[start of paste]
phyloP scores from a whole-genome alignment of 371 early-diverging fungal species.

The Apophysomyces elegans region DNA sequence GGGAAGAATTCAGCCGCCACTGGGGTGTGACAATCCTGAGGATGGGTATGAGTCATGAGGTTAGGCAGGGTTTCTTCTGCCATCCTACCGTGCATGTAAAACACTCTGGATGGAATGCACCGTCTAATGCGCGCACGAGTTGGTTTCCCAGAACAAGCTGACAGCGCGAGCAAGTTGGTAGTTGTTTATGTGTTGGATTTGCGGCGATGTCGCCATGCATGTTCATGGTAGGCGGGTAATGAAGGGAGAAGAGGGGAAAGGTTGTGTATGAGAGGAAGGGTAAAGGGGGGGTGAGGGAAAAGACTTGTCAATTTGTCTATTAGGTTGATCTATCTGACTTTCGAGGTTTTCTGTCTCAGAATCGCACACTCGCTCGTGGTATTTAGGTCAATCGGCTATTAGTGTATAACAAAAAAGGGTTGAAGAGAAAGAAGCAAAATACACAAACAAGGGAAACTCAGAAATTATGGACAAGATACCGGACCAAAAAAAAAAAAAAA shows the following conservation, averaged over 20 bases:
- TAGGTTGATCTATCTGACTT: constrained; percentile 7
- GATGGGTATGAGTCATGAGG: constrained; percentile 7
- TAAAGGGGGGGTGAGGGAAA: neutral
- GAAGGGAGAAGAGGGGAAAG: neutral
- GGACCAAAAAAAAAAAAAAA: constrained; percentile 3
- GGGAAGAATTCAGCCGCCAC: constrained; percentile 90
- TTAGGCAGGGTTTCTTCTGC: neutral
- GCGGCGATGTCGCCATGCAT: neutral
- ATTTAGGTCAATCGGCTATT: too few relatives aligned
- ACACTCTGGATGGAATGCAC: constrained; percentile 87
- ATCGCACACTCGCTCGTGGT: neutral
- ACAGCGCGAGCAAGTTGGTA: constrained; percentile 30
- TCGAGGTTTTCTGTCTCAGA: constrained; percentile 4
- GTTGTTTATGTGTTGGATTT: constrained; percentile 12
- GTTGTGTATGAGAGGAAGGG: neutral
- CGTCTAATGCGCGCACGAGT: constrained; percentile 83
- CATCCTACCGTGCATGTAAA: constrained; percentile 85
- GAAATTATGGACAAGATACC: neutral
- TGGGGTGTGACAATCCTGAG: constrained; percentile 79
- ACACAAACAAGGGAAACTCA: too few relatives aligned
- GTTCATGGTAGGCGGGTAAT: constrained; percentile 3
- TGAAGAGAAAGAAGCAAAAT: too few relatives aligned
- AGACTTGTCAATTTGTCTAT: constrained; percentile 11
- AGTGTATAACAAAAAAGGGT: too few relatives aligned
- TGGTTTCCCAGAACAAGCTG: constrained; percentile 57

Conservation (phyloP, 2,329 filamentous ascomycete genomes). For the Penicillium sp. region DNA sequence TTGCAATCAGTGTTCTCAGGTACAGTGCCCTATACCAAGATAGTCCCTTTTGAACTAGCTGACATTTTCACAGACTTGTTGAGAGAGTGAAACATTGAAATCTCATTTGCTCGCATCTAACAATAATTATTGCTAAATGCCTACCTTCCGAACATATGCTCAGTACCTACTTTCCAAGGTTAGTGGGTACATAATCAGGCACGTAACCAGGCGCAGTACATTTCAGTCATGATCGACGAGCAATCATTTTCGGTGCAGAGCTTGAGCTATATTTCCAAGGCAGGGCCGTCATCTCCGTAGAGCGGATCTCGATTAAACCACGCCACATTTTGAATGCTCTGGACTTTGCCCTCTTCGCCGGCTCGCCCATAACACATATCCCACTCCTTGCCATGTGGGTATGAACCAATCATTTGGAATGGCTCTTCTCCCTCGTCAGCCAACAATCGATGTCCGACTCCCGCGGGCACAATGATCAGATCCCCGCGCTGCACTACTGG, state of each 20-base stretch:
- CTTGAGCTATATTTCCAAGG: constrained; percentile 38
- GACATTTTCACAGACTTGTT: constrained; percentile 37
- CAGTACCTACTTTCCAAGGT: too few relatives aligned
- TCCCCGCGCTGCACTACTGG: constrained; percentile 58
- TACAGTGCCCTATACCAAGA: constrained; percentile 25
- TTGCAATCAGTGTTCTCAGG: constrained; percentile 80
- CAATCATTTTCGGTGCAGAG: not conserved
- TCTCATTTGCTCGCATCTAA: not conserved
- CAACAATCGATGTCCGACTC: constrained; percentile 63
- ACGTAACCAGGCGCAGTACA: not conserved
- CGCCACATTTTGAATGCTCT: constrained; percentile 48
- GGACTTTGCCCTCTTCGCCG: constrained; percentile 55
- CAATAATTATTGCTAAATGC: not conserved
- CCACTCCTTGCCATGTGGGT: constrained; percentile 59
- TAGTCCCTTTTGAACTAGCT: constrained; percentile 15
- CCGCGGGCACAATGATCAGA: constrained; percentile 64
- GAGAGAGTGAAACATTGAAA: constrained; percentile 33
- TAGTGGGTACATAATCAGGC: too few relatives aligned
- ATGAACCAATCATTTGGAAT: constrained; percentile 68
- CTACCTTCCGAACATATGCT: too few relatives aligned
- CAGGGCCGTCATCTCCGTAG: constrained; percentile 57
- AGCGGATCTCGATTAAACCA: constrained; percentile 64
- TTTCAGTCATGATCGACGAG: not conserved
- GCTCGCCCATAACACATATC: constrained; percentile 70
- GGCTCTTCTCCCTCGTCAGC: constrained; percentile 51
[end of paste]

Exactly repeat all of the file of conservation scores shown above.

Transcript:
phyloP scores from a whole-genome alignment of 371 early-diverging fungal species.

The Apophysomyces elegans region DNA sequence GGGAAGAATTCAGCCGCCACTGGGGTGTGACAATCCTGAGGATGGGTATGAGTCATGAGGTTAGGCAGGGTTTCTTCTGCCATCCTACCGTGCATGTAAAACACTCTGGATGGAATGCACCGTCTAATGCGCGCACGAGTTGGTTTCCCAGAACAAGCTGACAGCGCGAGCAAGTTGGTAGTTGTTTATGTGTTGGATTTGCGGCGATGTCGCCATGCATGTTCATGGTAGGCGGGTAATGAAGGGAGAAGAGGGGAAAGGTTGTGTATGAGAGGAAGGGTAAAGGGGGGGTGAGGGAAAAGACTTGTCAATTTGTCTATTAGGTTGATCTATCTGACTTTCGAGGTTTTCTGTCTCAGAATCGCACACTCGCTCGTGGTATTTAGGTCAATCGGCTATTAGTGTATAACAAAAAAGGGTTGAAGAGAAAGAAGCAAAATACACAAACAAGGGAAACTCAGAAATTATGGACAAGATACCGGACCAAAAAAAAAAAAAAA shows the following conservation, averaged over 20 bases:
- TAGGTTGATCTATCTGACTT: constrained; percentile 7
- GATGGGTATGAGTCATGAGG: constrained; percentile 7
- TAAAGGGGGGGTGAGGGAAA: neutral
- GAAGGGAGAAGAGGGGAAAG: neutral
- GGACCAAAAAAAAAAAAAAA: constrained; percentile 3
- GGGAAGAATTCAGCCGCCAC: constrained; percentile 90
- TTAGGCAGGGTTTCTTCTGC: neutral
- GCGGCGATGTCGCCATGCAT: neutral
- ATTTAGGTCAATCGGCTATT: too few relatives aligned
- ACACTCTGGATGGAATGCAC: constrained; percentile 87
- ATCGCACACTCGCTCGTGGT: neutral
- ACAGCGCGAGCAAGTTGGTA: constrained; percentile 30
- TCGAGGTTTTCTGTCTCAGA: constrained; percentile 4
- GTTGTTTATGTGTTGGATTT: constrained; percentile 12
- GTTGTGTATGAGAGGAAGGG: neutral
- CGTCTAATGCGCGCACGAGT: constrained; percentile 83
- CATCCTACCGTGCATGTAAA: constrained; percentile 85
- GAAATTATGGACAAGATACC: neutral
- TGGGGTGTGACAATCCTGAG: constrained; percentile 79
- ACACAAACAAGGGAAACTCA: too few relatives aligned
- GTTCATGGTAGGCGGGTAAT: constrained; percentile 3
- TGAAGAGAAAGAAGCAAAAT: too few relatives aligned
- AGACTTGTCAATTTGTCTAT: constrained; percentile 11
- AGTGTATAACAAAAAAGGGT: too few relatives aligned
- TGGTTTCCCAGAACAAGCTG: constrained; percentile 57

Conservation (phyloP, 2,329 filamentous ascomycete genomes). For the Penicillium sp. region DNA sequence TTGCAATCAGTGTTCTCAGGTACAGTGCCCTATACCAAGATAGTCCCTTTTGAACTAGCTGACATTTTCACAGACTTGTTGAGAGAGTGAAACATTGAAATCTCATTTGCTCGCATCTAACAATAATTATTGCTAAATGCCTACCTTCCGAACATATGCTCAGTACCTACTTTCCAAGGTTAGTGGGTACATAATCAGGCACGTAACCAGGCGCAGTACATTTCAGTCATGATCGACGAGCAATCATTTTCGGTGCAGAGCTTGAGCTATATTTCCAAGGCAGGGCCGTCATCTCCGTAGAGCGGATCTCGATTAAACCACGCCACATTTTGAATGCTCTGGACTTTGCCCTCTTCGCCGGCTCGCCCATAACACATATCCCACTCCTTGCCATGTGGGTATGAACCAATCATTTGGAATGGCTCTTCTCCCTCGTCAGCCAACAATCGATGTCCGACTCCCGCGGGCACAATGATCAGATCCCCGCGCTGCACTACTGG, state of each 20-base stretch:
- CTTGAGCTATATTTCCAAGG: constrained; percentile 38
- GACATTTTCACAGACTTGTT: constrained; percentile 37
- CAGTACCTACTTTCCAAGGT: too few relatives aligned
- TCCCCGCGCTGCACTACTGG: constrained; percentile 58
- TACAGTGCCCTATACCAAGA: constrained; percentile 25
- TTGCAATCAGTGTTCTCAGG: constrained; percentile 80
- CAATCATTTTCGGTGCAGAG: not conserved
- TCTCATTTGCTCGCATCTAA: not conserved
- CAACAATCGATGTCCGACTC: constrained; percentile 63
- ACGTAACCAGGCGCAGTACA: not conserved
- CGCCACATTTTGAATGCTCT: constrained; percentile 48
- GGACTTTGCCCTCTTCGCCG: constrained; percentile 55
- CAATAATTATTGCTAAATGC: not conserved
- CCACTCCTTGCCATGTGGGT: constrained; percentile 59
- TAGTCCCTTTTGAACTAGCT: constrained; percentile 15
- CCGCGGGCACAATGATCAGA: constrained; percentile 64
- GAGAGAGTGAAACATTGAAA: constrained; percentile 33
- TAGTGGGTACATAATCAGGC: too few relatives aligned
- ATGAACCAATCATTTGGAAT: constrained; percentile 68
- CTACCTTCCGAACATATGCT: too few relatives aligned
- CAGGGCCGTCATCTCCGTAG: constrained; percentile 57
- AGCGGATCTCGATTAAACCA: constrained; percentile 64
- TTTCAGTCATGATCGACGAG: not conserved
- GCTCGCCCATAACACATATC: constrained; percentile 70
- GGCTCTTCTCCCTCGTCAGC: constrained; percentile 51